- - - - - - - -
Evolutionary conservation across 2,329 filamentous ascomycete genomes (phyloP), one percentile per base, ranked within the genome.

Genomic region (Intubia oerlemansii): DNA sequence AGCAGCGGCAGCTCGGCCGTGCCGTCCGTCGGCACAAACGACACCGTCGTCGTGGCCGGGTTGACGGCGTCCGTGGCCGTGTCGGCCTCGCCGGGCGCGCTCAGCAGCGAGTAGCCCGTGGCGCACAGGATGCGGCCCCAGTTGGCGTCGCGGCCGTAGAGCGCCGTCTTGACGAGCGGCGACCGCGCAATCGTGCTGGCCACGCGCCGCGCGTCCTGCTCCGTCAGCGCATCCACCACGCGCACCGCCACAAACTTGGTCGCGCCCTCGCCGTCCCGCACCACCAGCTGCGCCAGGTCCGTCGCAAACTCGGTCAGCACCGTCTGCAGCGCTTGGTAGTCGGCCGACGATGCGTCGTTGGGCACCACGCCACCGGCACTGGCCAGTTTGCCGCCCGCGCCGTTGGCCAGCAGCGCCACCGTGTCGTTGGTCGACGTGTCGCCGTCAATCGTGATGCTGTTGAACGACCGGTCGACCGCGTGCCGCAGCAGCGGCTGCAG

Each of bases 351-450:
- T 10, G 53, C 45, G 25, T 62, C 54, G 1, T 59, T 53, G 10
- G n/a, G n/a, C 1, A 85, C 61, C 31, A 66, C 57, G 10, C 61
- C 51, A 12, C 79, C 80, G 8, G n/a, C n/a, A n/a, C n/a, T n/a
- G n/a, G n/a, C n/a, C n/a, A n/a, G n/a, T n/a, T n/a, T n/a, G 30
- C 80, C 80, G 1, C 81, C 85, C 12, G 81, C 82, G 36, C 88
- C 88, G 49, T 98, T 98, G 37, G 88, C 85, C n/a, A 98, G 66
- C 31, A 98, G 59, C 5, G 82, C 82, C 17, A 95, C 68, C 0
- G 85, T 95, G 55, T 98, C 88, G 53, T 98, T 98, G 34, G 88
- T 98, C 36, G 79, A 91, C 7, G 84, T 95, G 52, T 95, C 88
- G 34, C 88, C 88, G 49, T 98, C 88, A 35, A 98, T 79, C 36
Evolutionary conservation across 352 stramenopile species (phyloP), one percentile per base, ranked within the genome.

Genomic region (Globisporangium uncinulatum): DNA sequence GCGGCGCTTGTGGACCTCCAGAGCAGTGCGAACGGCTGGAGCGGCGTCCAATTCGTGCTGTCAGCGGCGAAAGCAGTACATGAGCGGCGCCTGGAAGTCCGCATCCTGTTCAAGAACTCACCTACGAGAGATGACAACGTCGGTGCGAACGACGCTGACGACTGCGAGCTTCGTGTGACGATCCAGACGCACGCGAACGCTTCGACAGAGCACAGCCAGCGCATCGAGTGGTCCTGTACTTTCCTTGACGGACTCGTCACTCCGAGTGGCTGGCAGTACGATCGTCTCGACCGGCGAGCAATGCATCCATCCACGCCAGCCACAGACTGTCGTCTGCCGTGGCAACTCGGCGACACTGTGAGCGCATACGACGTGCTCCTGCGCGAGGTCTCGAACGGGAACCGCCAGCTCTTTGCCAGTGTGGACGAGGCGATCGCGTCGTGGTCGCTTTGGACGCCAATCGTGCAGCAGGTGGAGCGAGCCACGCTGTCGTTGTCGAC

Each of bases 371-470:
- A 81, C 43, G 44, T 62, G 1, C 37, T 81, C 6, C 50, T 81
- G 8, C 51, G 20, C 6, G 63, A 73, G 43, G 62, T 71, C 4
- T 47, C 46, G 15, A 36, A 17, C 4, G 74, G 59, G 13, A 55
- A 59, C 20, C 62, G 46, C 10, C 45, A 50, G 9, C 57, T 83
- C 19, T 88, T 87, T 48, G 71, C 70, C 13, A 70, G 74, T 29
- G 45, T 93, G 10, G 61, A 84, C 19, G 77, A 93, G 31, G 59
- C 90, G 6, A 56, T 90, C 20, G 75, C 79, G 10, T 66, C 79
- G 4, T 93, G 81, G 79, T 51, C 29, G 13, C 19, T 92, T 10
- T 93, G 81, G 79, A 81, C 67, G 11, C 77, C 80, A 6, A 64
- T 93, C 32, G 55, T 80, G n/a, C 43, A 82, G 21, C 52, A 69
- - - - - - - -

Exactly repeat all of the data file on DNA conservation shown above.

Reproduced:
Evolutionary conservation across 2,329 filamentous ascomycete genomes (phyloP), one percentile per base, ranked within the genome.

Genomic region (Intubia oerlemansii): DNA sequence AGCAGCGGCAGCTCGGCCGTGCCGTCCGTCGGCACAAACGACACCGTCGTCGTGGCCGGGTTGACGGCGTCCGTGGCCGTGTCGGCCTCGCCGGGCGCGCTCAGCAGCGAGTAGCCCGTGGCGCACAGGATGCGGCCCCAGTTGGCGTCGCGGCCGTAGAGCGCCGTCTTGACGAGCGGCGACCGCGCAATCGTGCTGGCCACGCGCCGCGCGTCCTGCTCCGTCAGCGCATCCACCACGCGCACCGCCACAAACTTGGTCGCGCCCTCGCCGTCCCGCACCACCAGCTGCGCCAGGTCCGTCGCAAACTCGGTCAGCACCGTCTGCAGCGCTTGGTAGTCGGCCGACGATGCGTCGTTGGGCACCACGCCACCGGCACTGGCCAGTTTGCCGCCCGCGCCGTTGGCCAGCAGCGCCACCGTGTCGTTGGTCGACGTGTCGCCGTCAATCGTGATGCTGTTGAACGACCGGTCGACCGCGTGCCGCAGCAGCGGCTGCAG

Each of bases 351-450:
- T 10, G 53, C 45, G 25, T 62, C 54, G 1, T 59, T 53, G 10
- G n/a, G n/a, C 1, A 85, C 61, C 31, A 66, C 57, G 10, C 61
- C 51, A 12, C 79, C 80, G 8, G n/a, C n/a, A n/a, C n/a, T n/a
- G n/a, G n/a, C n/a, C n/a, A n/a, G n/a, T n/a, T n/a, T n/a, G 30
- C 80, C 80, G 1, C 81, C 85, C 12, G 81, C 82, G 36, C 88
- C 88, G 49, T 98, T 98, G 37, G 88, C 85, C n/a, A 98, G 66
- C 31, A 98, G 59, C 5, G 82, C 82, C 17, A 95, C 68, C 0
- G 85, T 95, G 55, T 98, C 88, G 53, T 98, T 98, G 34, G 88
- T 98, C 36, G 79, A 91, C 7, G 84, T 95, G 52, T 95, C 88
- G 34, C 88, C 88, G 49, T 98, C 88, A 35, A 98, T 79, C 36
Evolutionary conservation across 352 stramenopile species (phyloP), one percentile per base, ranked within the genome.

Genomic region (Globisporangium uncinulatum): DNA sequence GCGGCGCTTGTGGACCTCCAGAGCAGTGCGAACGGCTGGAGCGGCGTCCAATTCGTGCTGTCAGCGGCGAAAGCAGTACATGAGCGGCGCCTGGAAGTCCGCATCCTGTTCAAGAACTCACCTACGAGAGATGACAACGTCGGTGCGAACGACGCTGACGACTGCGAGCTTCGTGTGACGATCCAGACGCACGCGAACGCTTCGACAGAGCACAGCCAGCGCATCGAGTGGTCCTGTACTTTCCTTGACGGACTCGTCACTCCGAGTGGCTGGCAGTACGATCGTCTCGACCGGCGAGCAATGCATCCATCCACGCCAGCCACAGACTGTCGTCTGCCGTGGCAACTCGGCGACACTGTGAGCGCATACGACGTGCTCCTGCGCGAGGTCTCGAACGGGAACCGCCAGCTCTTTGCCAGTGTGGACGAGGCGATCGCGTCGTGGTCGCTTTGGACGCCAATCGTGCAGCAGGTGGAGCGAGCCACGCTGTCGTTGTCGAC

Each of bases 371-470:
- A 81, C 43, G 44, T 62, G 1, C 37, T 81, C 6, C 50, T 81
- G 8, C 51, G 20, C 6, G 63, A 73, G 43, G 62, T 71, C 4
- T 47, C 46, G 15, A 36, A 17, C 4, G 74, G 59, G 13, A 55
- A 59, C 20, C 62, G 46, C 10, C 45, A 50, G 9, C 57, T 83
- C 19, T 88, T 87, T 48, G 71, C 70, C 13, A 70, G 74, T 29
- G 45, T 93, G 10, G 61, A 84, C 19, G 77, A 93, G 31, G 59
- C 90, G 6, A 56, T 90, C 20, G 75, C 79, G 10, T 66, C 79
- G 4, T 93, G 81, G 79, T 51, C 29, G 13, C 19, T 92, T 10
- T 93, G 81, G 79, A 81, C 67, G 11, C 77, C 80, A 6, A 64
- T 93, C 32, G 55, T 80, G n/a, C 43, A 82, G 21, C 52, A 69